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Scientists to Use Venus Transit to Hone Alien Planet Search Techniques

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Astronomers around the world will take advantage of Tuesday's historic Venus transit to get better at finding and characterizing alien planets.

Venus will cross the sun's face from Earth's perspective on Tuesday (June 5; Wednesday in much of the Eastern Hemisphere), marking the last such Venus transit until 2117. Scientists once chased planetary transits in an attempt to size up the solar system, but this transit of Venus will be put to different use.

"Astronomers in the 18th and 19th centuries observed transits of Mercury and Venus to help measure the distance from Earth to the sun," Frank Hill, director of the National Solar Observatory’s (NSO) Integrated Synoptic Program, said in a statement. "We have that number nailed down now, but transits are still useful. This one will help us calibrate in several different instruments, and hunt for extrasolar planets with atmospheres."

Historic transits

Venus transits occur in pairs that are eight years apart, but these dual events take place less than once per century. The last transit occurred in 2004, but the next won't come until 2117. [Venus Transit of 2004: 51 Amazing Photos]

In addition to being rare and impressive skywatching events, Venus transits have played a large role in astronomical history. For example, scientists mounted huge expeditions to view the 18th century's two transits, which occurred in 1761 and 1769.

The goal was to time the transit precisely from many different points around the globe, then calculate the Earth-sun distance using the principles of parallax. With this information in hand, the scale of the entire solar system would follow. (At that time, researchers knew the relative scale of the solar system, but absolute distances eluded them.)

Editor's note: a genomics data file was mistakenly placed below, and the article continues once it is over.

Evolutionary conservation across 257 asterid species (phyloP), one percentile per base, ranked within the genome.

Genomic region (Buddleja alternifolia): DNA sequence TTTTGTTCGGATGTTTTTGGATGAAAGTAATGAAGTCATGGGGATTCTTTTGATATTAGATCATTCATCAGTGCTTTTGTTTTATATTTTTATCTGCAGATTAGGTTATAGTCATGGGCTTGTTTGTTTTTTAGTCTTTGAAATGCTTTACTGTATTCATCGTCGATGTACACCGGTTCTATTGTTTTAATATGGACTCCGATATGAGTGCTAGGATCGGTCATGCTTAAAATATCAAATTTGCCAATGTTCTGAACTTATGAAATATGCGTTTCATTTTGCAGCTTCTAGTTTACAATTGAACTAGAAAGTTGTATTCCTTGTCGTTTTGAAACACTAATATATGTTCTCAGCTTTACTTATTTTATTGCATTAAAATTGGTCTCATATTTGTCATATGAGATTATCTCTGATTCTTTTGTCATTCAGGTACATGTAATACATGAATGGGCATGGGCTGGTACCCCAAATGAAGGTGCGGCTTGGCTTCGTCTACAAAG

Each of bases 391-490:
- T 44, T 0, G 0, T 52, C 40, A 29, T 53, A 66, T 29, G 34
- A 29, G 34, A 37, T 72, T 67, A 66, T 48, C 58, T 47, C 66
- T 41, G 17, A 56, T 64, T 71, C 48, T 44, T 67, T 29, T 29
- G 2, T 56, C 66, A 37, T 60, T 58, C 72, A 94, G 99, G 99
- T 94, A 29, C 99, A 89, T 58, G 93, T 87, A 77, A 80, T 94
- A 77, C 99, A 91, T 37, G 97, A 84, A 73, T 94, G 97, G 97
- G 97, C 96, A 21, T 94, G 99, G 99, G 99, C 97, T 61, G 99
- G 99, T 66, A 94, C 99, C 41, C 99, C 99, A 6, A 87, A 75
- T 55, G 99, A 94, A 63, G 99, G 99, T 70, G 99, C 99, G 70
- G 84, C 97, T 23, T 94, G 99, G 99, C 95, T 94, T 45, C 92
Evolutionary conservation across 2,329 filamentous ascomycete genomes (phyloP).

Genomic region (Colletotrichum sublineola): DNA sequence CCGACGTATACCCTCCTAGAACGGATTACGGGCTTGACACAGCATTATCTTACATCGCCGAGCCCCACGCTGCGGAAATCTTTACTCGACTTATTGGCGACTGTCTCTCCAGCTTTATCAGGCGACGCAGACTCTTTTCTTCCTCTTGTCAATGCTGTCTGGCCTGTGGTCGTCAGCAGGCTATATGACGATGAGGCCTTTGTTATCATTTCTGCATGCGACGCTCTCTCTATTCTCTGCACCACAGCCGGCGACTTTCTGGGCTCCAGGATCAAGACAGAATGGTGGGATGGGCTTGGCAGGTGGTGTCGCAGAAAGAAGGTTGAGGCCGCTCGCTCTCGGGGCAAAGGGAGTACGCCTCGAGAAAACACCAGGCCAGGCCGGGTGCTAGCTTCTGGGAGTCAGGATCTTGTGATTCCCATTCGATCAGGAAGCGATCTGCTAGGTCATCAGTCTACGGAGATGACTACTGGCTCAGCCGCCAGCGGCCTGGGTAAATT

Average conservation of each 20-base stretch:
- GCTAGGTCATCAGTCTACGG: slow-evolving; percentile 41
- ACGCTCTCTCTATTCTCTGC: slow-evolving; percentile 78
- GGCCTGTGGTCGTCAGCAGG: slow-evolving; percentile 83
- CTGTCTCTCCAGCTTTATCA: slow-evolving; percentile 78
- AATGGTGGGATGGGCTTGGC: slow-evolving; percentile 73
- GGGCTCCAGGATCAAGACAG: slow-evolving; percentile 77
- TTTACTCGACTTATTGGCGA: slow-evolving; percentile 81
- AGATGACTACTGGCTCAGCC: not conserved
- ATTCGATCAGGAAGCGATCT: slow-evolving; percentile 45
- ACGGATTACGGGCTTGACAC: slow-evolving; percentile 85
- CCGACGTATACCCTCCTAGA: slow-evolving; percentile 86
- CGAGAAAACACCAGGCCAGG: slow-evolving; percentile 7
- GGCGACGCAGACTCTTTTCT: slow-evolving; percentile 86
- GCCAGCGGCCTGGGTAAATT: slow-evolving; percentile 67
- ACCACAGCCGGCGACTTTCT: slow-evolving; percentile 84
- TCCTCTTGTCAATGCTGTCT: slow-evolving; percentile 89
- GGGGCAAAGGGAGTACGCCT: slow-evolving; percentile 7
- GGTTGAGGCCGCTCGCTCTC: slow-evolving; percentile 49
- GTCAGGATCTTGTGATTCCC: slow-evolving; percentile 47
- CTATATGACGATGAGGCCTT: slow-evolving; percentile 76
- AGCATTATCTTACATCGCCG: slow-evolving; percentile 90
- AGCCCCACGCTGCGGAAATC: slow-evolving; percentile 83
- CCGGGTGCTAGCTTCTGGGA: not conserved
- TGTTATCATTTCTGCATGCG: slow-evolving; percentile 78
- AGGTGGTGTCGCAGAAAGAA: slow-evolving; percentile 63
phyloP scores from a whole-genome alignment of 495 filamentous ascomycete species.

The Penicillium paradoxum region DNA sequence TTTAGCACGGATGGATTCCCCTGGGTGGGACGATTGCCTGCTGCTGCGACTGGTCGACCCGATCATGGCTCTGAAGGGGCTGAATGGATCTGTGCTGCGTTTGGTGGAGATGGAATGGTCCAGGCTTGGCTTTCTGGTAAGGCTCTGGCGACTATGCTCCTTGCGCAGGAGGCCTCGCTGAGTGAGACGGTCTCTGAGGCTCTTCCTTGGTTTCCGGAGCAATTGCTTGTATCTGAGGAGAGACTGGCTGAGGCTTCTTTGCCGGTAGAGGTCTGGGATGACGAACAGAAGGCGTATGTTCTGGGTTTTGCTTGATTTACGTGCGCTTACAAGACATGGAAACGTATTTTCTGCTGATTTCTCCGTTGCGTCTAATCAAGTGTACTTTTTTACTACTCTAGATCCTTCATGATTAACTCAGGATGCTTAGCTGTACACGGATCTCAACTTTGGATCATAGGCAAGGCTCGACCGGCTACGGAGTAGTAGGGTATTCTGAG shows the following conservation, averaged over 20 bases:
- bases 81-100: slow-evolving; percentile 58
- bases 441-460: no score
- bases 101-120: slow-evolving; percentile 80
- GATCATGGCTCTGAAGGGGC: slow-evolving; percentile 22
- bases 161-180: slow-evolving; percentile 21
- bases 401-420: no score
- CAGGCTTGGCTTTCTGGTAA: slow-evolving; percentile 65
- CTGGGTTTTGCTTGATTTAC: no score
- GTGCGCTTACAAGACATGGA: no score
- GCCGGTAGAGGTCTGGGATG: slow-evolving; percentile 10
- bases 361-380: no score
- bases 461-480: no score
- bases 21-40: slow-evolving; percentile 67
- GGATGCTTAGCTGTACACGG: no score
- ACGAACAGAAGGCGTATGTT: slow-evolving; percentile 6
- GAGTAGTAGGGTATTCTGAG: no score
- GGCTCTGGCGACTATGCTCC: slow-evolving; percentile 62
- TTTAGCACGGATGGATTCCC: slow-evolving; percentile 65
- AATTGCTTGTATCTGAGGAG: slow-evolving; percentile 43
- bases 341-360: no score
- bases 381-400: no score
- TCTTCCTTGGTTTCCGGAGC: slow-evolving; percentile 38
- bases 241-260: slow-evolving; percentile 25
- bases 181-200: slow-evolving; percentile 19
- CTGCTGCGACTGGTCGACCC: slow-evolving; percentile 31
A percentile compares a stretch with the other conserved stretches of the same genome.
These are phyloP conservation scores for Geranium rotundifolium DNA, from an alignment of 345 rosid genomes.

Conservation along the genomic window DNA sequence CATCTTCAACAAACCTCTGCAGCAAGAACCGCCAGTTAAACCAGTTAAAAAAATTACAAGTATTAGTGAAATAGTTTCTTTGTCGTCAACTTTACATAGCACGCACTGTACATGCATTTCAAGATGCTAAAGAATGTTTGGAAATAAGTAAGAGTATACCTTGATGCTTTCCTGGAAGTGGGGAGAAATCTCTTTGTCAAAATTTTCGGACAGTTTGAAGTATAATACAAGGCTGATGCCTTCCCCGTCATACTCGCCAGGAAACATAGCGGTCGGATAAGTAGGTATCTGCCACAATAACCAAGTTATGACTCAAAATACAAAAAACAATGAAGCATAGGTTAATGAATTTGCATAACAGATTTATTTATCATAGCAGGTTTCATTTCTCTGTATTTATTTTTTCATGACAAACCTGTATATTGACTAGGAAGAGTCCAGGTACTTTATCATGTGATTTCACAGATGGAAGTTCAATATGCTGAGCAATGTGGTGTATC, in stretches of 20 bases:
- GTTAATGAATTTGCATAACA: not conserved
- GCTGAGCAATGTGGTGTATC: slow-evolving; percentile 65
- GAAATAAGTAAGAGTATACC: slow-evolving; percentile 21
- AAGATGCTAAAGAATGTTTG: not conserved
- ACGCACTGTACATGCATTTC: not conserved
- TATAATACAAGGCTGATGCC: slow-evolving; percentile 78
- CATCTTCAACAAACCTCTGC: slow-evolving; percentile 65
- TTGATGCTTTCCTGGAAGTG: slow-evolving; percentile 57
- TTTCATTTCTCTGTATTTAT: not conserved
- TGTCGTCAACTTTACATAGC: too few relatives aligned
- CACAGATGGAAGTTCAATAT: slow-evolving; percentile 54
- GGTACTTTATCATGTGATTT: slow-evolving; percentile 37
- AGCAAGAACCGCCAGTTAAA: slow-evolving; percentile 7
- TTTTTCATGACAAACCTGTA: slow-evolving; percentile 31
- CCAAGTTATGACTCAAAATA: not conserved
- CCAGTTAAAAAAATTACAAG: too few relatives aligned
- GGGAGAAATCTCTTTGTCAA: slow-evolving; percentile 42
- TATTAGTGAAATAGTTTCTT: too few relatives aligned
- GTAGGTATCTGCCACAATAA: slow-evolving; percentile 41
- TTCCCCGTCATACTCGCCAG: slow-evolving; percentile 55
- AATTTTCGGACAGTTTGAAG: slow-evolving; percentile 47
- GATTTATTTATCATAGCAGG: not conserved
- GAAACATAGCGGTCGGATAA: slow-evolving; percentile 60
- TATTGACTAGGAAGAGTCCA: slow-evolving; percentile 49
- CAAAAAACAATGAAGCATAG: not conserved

Famed British explorer Captain James Cook took part in the 1769 observations, watching the transit from Tahiti.

Both of the 18th-century efforts failed, but astronomers eventually got the data they needed from photographs taken during the next pair of Venus transits, which occurred in 1874 and 1882.

Aiding the exoplanet hunt

Astronomers will use Tuesday's transit to help calibrate their instruments and study Venus' atmosphere, which could help them hunt down and characterize alien planets.

NSO scientists, for example, will observe the transit using telescopes in Arizona, New Mexico, California, Hawaii, Australia and India. They'll make many different measurements of Venus' thick, carbon-dioxide-rich atmosphere.

Because the composition of Venus' air is relatively well known, such observations should provide a benchmark for studying details of exoplanet atmospheres during transits, researchers said.

Astronomers already key in on transits to search for alien worlds, often finding them by detecting the telltale dips in brightness exoplanets cause when they pass in front of their parent stars. NASA's Kepler space telescope has been very successful using this technique, flagging more than 2,300 candidate alien planets to date.

A small fraction of these candidates have been confirmed so far, but Kepler scientists estimate that the vast majority — at least 80 percent — will end up being the real deal.

As Venus makes the nearly seven-hour trek across the sun's face on June 5, the planet will be watched by many other instruments around the world — and some off of it. NASA's Solar Dynamics Observatory spacecraft, for example, will have a great view of the transit from Earth orbit.

Another spacecraft, the European Space Agency's Venus Express probe, won't be able to see the transit as it zips around Earth's hellishly hot "sister planet." But the Venus orbiter will still make useful measurements during the event, researchers said.

“During the transit, Venus Express will make important observations of Venus’ atmosphere that will be compared with ground-based telescopes to help exoplanet hunters test their techniques," said Håkan Svedhem, ESA’s Venus Express project scientist.

Editor's Note: If you take any great photos of the Venus transit and would like them to be considered for use in a story or image gallery, send them to SPACE.com Managing Editor Tariq Malik at tmalik@space.com.